Rashional Thoughts 2018

Rashional Thoughts — ‘Hooyah’ says it all

I struggle to remember the various team names of my nephews and nieces, but I’m convinced I will never forget the Wild Boars youth soccer team from Thailand’s Chiang Rai province — a group of kids we first heard of a few weeks ago.

The extraordinary survival story captured the heart of a global audience. Twelve boys and their coach — the Thai cave boys — became our nephews, sons, grandsons and neighbor’s kids.

Rescuers showcased crisis management at its best. Everyone involved was committed, invested and going to see the operation through until the end. They knew their individual assignments and worked to deliver their best. Deep concern for the boys, compassion for the families, sheer determination and pure hope unified the people. The Thai Navy Seal team was beyond impressive, and the members’ “#Hooyah” response to the mission said it all.

Hooyah is a word used in the U.S. Navy to build camaraderie and morale. It became a rallying cry for the Thai rescuers and all those around the world praying for the safe return of the boys and their coach.

Media reports indicate individuals in the community found ways they could be productive and helpful. Some made sure food was available. Some used their own vehicles to transport those leading the effort. Some even voluntarily cleaned the portable toilets — imagine the selfless nature of the sweet people who determined that is where they could best serve.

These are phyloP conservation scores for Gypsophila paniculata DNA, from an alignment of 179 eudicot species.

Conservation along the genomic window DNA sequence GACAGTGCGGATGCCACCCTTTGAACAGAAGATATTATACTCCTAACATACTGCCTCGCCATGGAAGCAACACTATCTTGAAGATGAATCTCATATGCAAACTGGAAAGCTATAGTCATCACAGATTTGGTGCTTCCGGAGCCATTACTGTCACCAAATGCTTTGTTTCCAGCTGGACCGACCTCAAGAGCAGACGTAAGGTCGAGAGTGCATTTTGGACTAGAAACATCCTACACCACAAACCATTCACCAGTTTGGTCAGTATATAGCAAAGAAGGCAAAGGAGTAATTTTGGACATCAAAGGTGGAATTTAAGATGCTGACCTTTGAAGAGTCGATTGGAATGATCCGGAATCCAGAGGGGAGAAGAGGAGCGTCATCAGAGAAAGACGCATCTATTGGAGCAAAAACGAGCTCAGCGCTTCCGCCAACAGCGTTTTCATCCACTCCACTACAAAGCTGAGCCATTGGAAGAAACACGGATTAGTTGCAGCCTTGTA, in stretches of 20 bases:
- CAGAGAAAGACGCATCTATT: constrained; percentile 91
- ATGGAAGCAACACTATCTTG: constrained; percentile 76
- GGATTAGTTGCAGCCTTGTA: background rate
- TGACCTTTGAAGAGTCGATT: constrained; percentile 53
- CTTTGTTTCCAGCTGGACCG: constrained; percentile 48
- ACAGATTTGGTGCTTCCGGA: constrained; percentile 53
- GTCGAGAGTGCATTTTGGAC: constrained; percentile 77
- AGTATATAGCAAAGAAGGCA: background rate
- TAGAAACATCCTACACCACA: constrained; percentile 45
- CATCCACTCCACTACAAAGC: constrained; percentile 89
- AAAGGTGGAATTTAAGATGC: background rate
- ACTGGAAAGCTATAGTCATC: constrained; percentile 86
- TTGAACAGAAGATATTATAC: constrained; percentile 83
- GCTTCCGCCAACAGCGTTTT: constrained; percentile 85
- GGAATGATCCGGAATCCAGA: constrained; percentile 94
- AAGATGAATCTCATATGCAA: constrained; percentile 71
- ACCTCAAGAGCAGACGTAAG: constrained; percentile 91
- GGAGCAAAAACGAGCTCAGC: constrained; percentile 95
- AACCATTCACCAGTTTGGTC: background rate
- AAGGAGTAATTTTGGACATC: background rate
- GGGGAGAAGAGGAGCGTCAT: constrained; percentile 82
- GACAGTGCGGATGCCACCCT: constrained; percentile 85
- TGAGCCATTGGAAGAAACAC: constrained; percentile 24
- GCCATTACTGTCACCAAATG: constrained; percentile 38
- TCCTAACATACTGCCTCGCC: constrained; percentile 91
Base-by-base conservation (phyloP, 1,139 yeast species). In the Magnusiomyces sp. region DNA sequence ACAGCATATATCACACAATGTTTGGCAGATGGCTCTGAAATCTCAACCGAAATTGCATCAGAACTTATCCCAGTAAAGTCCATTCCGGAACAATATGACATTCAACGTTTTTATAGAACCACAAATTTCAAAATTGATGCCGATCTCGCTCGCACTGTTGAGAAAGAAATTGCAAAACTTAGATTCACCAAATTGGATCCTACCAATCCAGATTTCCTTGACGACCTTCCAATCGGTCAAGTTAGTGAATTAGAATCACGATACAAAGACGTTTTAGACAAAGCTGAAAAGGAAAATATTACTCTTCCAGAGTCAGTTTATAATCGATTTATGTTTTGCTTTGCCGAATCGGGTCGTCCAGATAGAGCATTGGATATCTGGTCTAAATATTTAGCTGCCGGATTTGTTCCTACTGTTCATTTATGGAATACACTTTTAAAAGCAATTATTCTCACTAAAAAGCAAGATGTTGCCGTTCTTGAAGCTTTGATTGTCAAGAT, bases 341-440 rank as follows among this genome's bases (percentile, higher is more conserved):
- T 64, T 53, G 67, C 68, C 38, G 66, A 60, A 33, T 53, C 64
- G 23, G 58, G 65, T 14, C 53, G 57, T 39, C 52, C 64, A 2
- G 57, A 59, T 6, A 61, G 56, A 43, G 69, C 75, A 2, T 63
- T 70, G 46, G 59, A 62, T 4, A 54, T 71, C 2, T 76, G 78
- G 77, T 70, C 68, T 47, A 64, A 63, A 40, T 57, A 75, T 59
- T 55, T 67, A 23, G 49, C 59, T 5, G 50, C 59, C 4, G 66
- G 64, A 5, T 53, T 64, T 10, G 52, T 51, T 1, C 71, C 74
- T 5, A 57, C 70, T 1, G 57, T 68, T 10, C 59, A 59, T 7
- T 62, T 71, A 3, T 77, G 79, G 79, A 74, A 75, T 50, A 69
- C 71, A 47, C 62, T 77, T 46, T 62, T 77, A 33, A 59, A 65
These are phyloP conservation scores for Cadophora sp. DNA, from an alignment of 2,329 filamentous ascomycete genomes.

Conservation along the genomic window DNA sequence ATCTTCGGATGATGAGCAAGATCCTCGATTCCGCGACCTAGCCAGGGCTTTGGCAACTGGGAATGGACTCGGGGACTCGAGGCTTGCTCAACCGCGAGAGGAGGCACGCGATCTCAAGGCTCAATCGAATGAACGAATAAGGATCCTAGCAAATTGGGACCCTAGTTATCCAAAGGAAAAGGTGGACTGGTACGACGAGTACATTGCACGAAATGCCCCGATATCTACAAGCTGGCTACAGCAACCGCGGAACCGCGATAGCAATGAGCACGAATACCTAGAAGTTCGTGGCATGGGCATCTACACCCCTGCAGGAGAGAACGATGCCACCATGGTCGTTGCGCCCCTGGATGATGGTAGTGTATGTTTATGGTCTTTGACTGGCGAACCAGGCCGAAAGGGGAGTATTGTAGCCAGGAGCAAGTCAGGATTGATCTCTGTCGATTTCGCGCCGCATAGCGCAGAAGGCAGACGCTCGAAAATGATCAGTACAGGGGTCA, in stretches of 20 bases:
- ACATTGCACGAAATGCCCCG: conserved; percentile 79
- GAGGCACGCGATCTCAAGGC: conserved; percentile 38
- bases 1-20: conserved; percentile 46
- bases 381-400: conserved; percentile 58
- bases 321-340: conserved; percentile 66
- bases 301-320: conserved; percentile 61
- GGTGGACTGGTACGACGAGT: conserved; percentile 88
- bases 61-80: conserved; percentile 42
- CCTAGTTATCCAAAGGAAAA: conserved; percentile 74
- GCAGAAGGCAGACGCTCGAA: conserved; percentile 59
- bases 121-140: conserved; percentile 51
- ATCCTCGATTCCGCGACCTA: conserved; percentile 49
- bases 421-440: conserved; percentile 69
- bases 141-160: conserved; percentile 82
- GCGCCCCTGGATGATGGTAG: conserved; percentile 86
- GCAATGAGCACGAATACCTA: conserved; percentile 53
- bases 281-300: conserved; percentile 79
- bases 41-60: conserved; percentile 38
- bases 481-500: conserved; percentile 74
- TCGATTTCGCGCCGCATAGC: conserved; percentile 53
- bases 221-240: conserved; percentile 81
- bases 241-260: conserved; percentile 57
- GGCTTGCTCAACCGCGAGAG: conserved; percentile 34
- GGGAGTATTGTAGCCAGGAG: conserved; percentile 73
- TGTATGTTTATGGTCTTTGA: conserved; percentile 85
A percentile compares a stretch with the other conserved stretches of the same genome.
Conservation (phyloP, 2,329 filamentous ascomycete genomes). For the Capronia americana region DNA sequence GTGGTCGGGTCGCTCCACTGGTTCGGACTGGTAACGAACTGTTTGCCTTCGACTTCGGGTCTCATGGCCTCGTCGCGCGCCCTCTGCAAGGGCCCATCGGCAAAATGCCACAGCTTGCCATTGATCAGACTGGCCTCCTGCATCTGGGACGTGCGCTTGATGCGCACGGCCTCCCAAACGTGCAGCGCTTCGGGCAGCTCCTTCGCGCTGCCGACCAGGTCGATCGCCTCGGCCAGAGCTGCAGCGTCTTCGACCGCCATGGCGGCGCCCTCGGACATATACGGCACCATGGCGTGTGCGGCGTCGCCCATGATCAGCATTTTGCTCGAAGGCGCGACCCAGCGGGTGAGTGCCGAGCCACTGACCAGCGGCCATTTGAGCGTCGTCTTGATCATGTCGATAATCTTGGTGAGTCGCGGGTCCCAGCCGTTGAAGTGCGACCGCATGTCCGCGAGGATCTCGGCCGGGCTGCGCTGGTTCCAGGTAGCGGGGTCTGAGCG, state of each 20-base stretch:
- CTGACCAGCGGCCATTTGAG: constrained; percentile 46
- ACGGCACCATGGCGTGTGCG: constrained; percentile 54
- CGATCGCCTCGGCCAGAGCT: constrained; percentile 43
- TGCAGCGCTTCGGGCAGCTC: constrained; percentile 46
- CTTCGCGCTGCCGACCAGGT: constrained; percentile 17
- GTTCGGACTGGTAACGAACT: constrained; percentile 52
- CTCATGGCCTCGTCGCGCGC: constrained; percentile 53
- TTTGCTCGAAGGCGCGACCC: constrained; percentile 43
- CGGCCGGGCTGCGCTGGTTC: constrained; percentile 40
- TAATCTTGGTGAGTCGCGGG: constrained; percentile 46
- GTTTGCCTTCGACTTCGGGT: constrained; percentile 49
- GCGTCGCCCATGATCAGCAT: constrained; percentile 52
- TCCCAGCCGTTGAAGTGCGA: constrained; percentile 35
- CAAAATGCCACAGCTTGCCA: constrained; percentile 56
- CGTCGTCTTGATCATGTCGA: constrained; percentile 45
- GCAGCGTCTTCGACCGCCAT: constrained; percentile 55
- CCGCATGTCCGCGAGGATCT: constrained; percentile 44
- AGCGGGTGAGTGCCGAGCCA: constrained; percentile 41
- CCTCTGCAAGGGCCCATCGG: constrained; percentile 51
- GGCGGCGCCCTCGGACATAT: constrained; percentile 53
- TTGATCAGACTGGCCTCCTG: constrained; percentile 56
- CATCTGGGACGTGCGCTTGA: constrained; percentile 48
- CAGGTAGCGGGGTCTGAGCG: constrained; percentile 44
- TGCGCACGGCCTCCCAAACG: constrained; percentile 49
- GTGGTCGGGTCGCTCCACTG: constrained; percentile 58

This story offers several important reminders.

  • Despite our political, religious, economic and other differences, the world can come together in times of crisis. Media reports allowed all of us to remain front and center, be informed, understand the situation and know how to pray.
  • Forgiveness and grace are powerful. During the crisis with their children, in the midst of what had to be many moments of fighting off their greatest fears, the parents reached out to Coach Ake through the message they sent him in the cave. “Don’t blame yourself. … The mums and dads, none of them are angry at you,” the letter to the coach said.

The parents made sure he knew they were concerned about his safety.

Recently we heard that the Thai cave boys, with the exception of 14-year-old Adul Sam-on, the lone Christian on the team, were ordained in the Buddhist tradition.

This news reminds us of one more important truth — the desperate need for the gospel in Thailand, Southeast Asia and every corner of the world. May we be ever mindful that rescue from earthly dangers is good news, but rescue from our sins for eternity is the greatest news of all.

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Rashional Extras – Lessons learned on slopes of high places

By Hannah Hurnard
Excerpt from “Hinds’ Feet on High Places

Lifting my eyes, I look across the valley at the Brumbach falls and see the water pouring itself down in an extraordinary ecstasy of self-abandoned giving — and I know now that is my Lord’s message to me.